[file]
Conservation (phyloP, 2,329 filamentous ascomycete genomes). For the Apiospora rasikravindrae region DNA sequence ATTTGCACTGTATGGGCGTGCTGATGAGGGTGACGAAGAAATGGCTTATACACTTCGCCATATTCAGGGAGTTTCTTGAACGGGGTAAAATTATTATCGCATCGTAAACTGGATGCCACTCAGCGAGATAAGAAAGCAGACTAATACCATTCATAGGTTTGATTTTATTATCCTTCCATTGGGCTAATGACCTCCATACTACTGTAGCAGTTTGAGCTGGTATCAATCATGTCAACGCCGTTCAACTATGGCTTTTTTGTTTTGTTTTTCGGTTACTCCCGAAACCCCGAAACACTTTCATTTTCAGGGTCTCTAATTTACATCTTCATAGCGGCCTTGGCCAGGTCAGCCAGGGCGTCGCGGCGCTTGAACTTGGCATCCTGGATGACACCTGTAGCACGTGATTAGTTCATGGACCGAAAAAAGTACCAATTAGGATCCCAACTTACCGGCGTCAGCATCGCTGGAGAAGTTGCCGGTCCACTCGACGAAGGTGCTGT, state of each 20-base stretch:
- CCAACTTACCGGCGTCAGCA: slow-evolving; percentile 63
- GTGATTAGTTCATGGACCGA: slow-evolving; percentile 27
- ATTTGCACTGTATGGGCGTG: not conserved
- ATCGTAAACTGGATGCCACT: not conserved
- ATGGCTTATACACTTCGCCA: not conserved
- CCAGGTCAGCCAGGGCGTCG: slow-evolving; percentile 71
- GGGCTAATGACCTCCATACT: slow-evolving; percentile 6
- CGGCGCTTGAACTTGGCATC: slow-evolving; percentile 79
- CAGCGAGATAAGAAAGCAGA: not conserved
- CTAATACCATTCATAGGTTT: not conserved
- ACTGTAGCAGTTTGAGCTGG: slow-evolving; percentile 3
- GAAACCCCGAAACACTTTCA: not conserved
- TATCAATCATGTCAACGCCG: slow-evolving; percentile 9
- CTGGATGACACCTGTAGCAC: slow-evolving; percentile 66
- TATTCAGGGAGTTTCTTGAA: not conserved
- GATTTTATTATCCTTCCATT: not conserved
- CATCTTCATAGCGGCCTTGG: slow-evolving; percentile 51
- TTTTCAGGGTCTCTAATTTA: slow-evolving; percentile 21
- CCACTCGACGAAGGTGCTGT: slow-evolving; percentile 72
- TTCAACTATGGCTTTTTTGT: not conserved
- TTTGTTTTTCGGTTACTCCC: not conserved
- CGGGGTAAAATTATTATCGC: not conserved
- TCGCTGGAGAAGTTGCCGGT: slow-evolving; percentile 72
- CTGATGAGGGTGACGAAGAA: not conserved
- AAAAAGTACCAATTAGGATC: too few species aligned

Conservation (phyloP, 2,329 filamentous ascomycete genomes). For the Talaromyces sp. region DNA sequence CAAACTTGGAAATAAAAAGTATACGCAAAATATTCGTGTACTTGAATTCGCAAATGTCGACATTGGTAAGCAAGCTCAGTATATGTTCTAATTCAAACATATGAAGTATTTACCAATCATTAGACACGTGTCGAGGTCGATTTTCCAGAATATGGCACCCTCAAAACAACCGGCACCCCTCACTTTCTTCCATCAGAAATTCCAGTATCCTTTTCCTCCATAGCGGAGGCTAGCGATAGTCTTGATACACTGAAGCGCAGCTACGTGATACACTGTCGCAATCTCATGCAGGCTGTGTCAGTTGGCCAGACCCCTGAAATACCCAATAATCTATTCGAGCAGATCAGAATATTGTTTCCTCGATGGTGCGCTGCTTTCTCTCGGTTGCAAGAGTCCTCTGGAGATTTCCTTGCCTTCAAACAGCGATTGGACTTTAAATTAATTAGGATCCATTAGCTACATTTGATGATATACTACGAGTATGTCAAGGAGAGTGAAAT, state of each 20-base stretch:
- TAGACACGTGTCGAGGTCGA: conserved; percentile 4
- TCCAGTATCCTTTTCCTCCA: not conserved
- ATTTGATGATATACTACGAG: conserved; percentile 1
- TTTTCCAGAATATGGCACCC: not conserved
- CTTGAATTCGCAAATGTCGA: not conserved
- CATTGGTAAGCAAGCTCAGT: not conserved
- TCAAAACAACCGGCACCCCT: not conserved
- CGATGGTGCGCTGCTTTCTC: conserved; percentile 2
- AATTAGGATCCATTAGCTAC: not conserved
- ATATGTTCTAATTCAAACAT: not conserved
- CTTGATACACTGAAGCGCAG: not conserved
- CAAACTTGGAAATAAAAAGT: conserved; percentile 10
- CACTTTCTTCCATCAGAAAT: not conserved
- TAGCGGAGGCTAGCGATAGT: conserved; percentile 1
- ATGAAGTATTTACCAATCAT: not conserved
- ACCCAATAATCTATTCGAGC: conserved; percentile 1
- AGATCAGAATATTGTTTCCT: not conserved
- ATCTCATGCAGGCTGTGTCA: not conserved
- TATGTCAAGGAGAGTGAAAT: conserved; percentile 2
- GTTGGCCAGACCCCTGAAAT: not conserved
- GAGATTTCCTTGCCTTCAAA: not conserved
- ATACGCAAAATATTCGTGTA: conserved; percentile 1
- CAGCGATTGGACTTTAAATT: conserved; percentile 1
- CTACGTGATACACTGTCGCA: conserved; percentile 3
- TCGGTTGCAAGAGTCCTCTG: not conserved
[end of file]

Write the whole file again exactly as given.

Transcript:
Conservation (phyloP, 2,329 filamentous ascomycete genomes). For the Apiospora rasikravindrae region DNA sequence ATTTGCACTGTATGGGCGTGCTGATGAGGGTGACGAAGAAATGGCTTATACACTTCGCCATATTCAGGGAGTTTCTTGAACGGGGTAAAATTATTATCGCATCGTAAACTGGATGCCACTCAGCGAGATAAGAAAGCAGACTAATACCATTCATAGGTTTGATTTTATTATCCTTCCATTGGGCTAATGACCTCCATACTACTGTAGCAGTTTGAGCTGGTATCAATCATGTCAACGCCGTTCAACTATGGCTTTTTTGTTTTGTTTTTCGGTTACTCCCGAAACCCCGAAACACTTTCATTTTCAGGGTCTCTAATTTACATCTTCATAGCGGCCTTGGCCAGGTCAGCCAGGGCGTCGCGGCGCTTGAACTTGGCATCCTGGATGACACCTGTAGCACGTGATTAGTTCATGGACCGAAAAAAGTACCAATTAGGATCCCAACTTACCGGCGTCAGCATCGCTGGAGAAGTTGCCGGTCCACTCGACGAAGGTGCTGT, state of each 20-base stretch:
- CCAACTTACCGGCGTCAGCA: slow-evolving; percentile 63
- GTGATTAGTTCATGGACCGA: slow-evolving; percentile 27
- ATTTGCACTGTATGGGCGTG: not conserved
- ATCGTAAACTGGATGCCACT: not conserved
- ATGGCTTATACACTTCGCCA: not conserved
- CCAGGTCAGCCAGGGCGTCG: slow-evolving; percentile 71
- GGGCTAATGACCTCCATACT: slow-evolving; percentile 6
- CGGCGCTTGAACTTGGCATC: slow-evolving; percentile 79
- CAGCGAGATAAGAAAGCAGA: not conserved
- CTAATACCATTCATAGGTTT: not conserved
- ACTGTAGCAGTTTGAGCTGG: slow-evolving; percentile 3
- GAAACCCCGAAACACTTTCA: not conserved
- TATCAATCATGTCAACGCCG: slow-evolving; percentile 9
- CTGGATGACACCTGTAGCAC: slow-evolving; percentile 66
- TATTCAGGGAGTTTCTTGAA: not conserved
- GATTTTATTATCCTTCCATT: not conserved
- CATCTTCATAGCGGCCTTGG: slow-evolving; percentile 51
- TTTTCAGGGTCTCTAATTTA: slow-evolving; percentile 21
- CCACTCGACGAAGGTGCTGT: slow-evolving; percentile 72
- TTCAACTATGGCTTTTTTGT: not conserved
- TTTGTTTTTCGGTTACTCCC: not conserved
- CGGGGTAAAATTATTATCGC: not conserved
- TCGCTGGAGAAGTTGCCGGT: slow-evolving; percentile 72
- CTGATGAGGGTGACGAAGAA: not conserved
- AAAAAGTACCAATTAGGATC: too few species aligned

Conservation (phyloP, 2,329 filamentous ascomycete genomes). For the Talaromyces sp. region DNA sequence CAAACTTGGAAATAAAAAGTATACGCAAAATATTCGTGTACTTGAATTCGCAAATGTCGACATTGGTAAGCAAGCTCAGTATATGTTCTAATTCAAACATATGAAGTATTTACCAATCATTAGACACGTGTCGAGGTCGATTTTCCAGAATATGGCACCCTCAAAACAACCGGCACCCCTCACTTTCTTCCATCAGAAATTCCAGTATCCTTTTCCTCCATAGCGGAGGCTAGCGATAGTCTTGATACACTGAAGCGCAGCTACGTGATACACTGTCGCAATCTCATGCAGGCTGTGTCAGTTGGCCAGACCCCTGAAATACCCAATAATCTATTCGAGCAGATCAGAATATTGTTTCCTCGATGGTGCGCTGCTTTCTCTCGGTTGCAAGAGTCCTCTGGAGATTTCCTTGCCTTCAAACAGCGATTGGACTTTAAATTAATTAGGATCCATTAGCTACATTTGATGATATACTACGAGTATGTCAAGGAGAGTGAAAT, state of each 20-base stretch:
- TAGACACGTGTCGAGGTCGA: conserved; percentile 4
- TCCAGTATCCTTTTCCTCCA: not conserved
- ATTTGATGATATACTACGAG: conserved; percentile 1
- TTTTCCAGAATATGGCACCC: not conserved
- CTTGAATTCGCAAATGTCGA: not conserved
- CATTGGTAAGCAAGCTCAGT: not conserved
- TCAAAACAACCGGCACCCCT: not conserved
- CGATGGTGCGCTGCTTTCTC: conserved; percentile 2
- AATTAGGATCCATTAGCTAC: not conserved
- ATATGTTCTAATTCAAACAT: not conserved
- CTTGATACACTGAAGCGCAG: not conserved
- CAAACTTGGAAATAAAAAGT: conserved; percentile 10
- CACTTTCTTCCATCAGAAAT: not conserved
- TAGCGGAGGCTAGCGATAGT: conserved; percentile 1
- ATGAAGTATTTACCAATCAT: not conserved
- ACCCAATAATCTATTCGAGC: conserved; percentile 1
- AGATCAGAATATTGTTTCCT: not conserved
- ATCTCATGCAGGCTGTGTCA: not conserved
- TATGTCAAGGAGAGTGAAAT: conserved; percentile 2
- GTTGGCCAGACCCCTGAAAT: not conserved
- GAGATTTCCTTGCCTTCAAA: not conserved
- ATACGCAAAATATTCGTGTA: conserved; percentile 1
- CAGCGATTGGACTTTAAATT: conserved; percentile 1
- CTACGTGATACACTGTCGCA: conserved; percentile 3
- TCGGTTGCAAGAGTCCTCTG: not conserved